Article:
Verse 1. - We may easily imagine how the excitement, though not the deeper interest, attending the removal of the ark and the festival on occasion of its safe establishment on Zion had now subsided. David's thoughts respecting the honour due to God and to the ark of the covenant had time to grow into convictions, and they were greatly and rightly stimulated by reflection on his own surroundings of comfort, of safety, of stability and splendour. He revolves the possible methods and the right methods of showing that honour due. The completion of his own house, one presumably fit for the permanent abode of the King of Israel (1 Chronicles 14:1), is the clear demonstration to him that the ark should not dwell in a mere tent. It is a true touch of life, when it is written that as David sat in his house these thoughts possessed him, and so strongly. The exact time, however, here designed, and the exact occasion of his revealing the thoughts that burned within him, to Nathan, do not appear either here or in the parallel place. In the opinion of some, an indication of some interval having elapsed is found in the words (2 Samuel 7:1), "The Lord had given him rest round about from all his enemies;" while others consider those words to refer to the victories gained over the Philistines, as recorded in ch. 14. Nathan the prophet. This name suddenly breaks upon us, without any introduction, here for the first time. Nathan is emphatically entitled "the prophet," but perhaps merely to distinguish him from Nathan, David's eighth son. Amid many other important references to Nathan, and which speak for themselves, must be specially noted 1 Chronicles 29:29; 2 Chronicles 9:29. And it will be noticed from the former of these references, in particular how Nathan is the prophet (הַגָּבִיא); not (like Samuel and Gad) seer (הָרֹאֶה or הַתוֶה). Possibly he is intended in 1 Kings 4:5. An house of cedars. The cedar here spoken of does, of course, not answer to our red, odorous cedar. The word employed is אֶרֶז, in the plural number. The first Biblical use of this word is found in Leviticus 14:4, 6, 49-52. It is derived by Gesenius from an obsolete word אָרַז, from the grip and the firmness of its roots. It is probably the derived signification, therefore, that should be adhered to (as in the Authorized Version), and not the original, where in Ezekiel 27:24, the plural of the passive participial is found, "made of cedar," not with A. Schultens, "made fast." The cedar genus belonging to the order Coniferae, is odoriferous, very lasting, and without knots. The numerous good qualities which it possesses are spoken to in the variety of uses, and good kind of uses, to which it was put - these all crowned by the almost solitary spiritualized appropriation of the tree, found in Psalm 92:12. From a comparison of 1 Kings 5:6, 8 (in the Hebrew, 20, 22) with 2 Chronicles 2:3, 8, and some other passages, we may be led to believe that the cedar as the name of timber was used occasionally very generically. Nevertheless, the very passages in question instance by name the other specific kinds of wood. Two of the chief kinds of cedar were the Lebanon and the Deodara, which is said not to have grown in Syria, but abounds in the Himalayas. And as the use of the Lebanon cedar for some purposes (e.g. for the masts of ships) is almost out of the question, it is exceedingly probable that this Deodars and some other varieties of pines are comprehended under the eh-rez. Dean Stanley points out what may be described as very interesting moral landmark uses of the celebrated cedars of Lebanon, in those passages which speak of Solomon's sweep of knowledge, commencing in the dewing direction from them (1 Kings 4:33), of the devouring fire that should begin with the bramble and reach high up to those cedars (in Jotham's parable, Judges 9:15), and (in the parable of Joash, King of Israel, to Amaziah, King of Judah, 2 Chronicles 25:18) of the contempt with which the family of the cedars of Lebanon is supposed to hear of the matrimonial overtures of the family of the thistles of Lebanon. Stanley's pages ('Sinai and Palestine,' edit. 1866, pp. 414-414d) are full of interest on the subject of the cedars of Lebanon (see also full article in Dr. Smith's 'Bible Dictionary,' 1:285, 286; and Dr. Thomson's 'Land and the Book,' pp. 197-200). Cedar was the choice wood for pillars and beams, boarding and ceiling of the finest houses; and alike the first and second temples (Ezra 3:7) depended upon the supply of it. Under curtains. Here rightly in the plural, though our parallel (2 Samuel 7:2) shows the singular (Exodus 26:1-13; Exodus 36:8-19).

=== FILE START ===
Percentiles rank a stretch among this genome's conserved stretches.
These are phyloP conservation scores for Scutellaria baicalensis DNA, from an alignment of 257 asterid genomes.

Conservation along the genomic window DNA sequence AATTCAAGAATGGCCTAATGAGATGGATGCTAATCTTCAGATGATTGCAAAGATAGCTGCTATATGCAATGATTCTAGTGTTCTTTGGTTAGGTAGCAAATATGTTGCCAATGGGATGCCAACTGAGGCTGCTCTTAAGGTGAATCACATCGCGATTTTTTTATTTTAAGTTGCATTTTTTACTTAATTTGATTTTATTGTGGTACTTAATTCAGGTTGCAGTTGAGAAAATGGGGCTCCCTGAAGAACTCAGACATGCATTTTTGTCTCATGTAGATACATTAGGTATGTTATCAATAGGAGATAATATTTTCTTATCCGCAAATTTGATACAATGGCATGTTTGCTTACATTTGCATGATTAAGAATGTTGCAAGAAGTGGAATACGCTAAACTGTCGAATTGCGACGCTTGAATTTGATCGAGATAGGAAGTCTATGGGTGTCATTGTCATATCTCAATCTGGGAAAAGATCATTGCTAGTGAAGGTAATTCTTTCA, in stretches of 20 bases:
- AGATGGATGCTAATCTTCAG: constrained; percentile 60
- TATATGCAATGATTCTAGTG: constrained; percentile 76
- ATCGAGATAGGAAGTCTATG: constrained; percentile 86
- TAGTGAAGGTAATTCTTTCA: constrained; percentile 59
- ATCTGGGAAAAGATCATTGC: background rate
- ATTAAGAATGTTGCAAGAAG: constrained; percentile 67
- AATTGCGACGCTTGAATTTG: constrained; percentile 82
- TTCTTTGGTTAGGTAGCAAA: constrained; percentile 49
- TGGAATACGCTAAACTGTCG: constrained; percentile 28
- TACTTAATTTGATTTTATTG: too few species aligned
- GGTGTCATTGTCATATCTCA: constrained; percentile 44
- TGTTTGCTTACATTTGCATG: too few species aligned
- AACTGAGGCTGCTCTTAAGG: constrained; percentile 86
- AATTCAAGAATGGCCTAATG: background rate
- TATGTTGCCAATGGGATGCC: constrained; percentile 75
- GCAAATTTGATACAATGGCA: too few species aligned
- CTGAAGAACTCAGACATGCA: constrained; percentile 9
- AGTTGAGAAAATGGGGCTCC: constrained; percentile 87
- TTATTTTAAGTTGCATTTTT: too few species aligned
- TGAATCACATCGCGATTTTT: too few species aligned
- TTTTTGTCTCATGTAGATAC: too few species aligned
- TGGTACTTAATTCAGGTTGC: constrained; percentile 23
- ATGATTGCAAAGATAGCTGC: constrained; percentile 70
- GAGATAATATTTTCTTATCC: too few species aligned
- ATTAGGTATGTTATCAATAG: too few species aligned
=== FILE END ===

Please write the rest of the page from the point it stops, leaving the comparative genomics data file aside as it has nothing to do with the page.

17:1-27 David's purposes; God's gracious promises. - This chapter is the same as 2Sa 7. See what is there said upon it. It is very observable that what in Samuel is said to be, for thy word's sake, is here said to be, "for thy servant's sake," ver. 19. Jesus Christ is both the Word of God, Re 19:13, and the Servant of God, Isa 42:1; and it is for his sake, upon account of his mediation, that the promises are made good to all believers; it is in him, that they are yea and amen. For His sake it is done, for his sake it is made known; to him we owe all this greatness, from him we are to expect all these great things. They are the unsearchable riches of Christ, which, if by faith we see in themselves, and see in the Lord Jesus, we cannot but magnify as the only true greatness, and speak honourably of them. For this blessedness may we look amidst the trials of life, and when we feel the hand of death upon us; and seek it for our children after us.See Chapter Introduction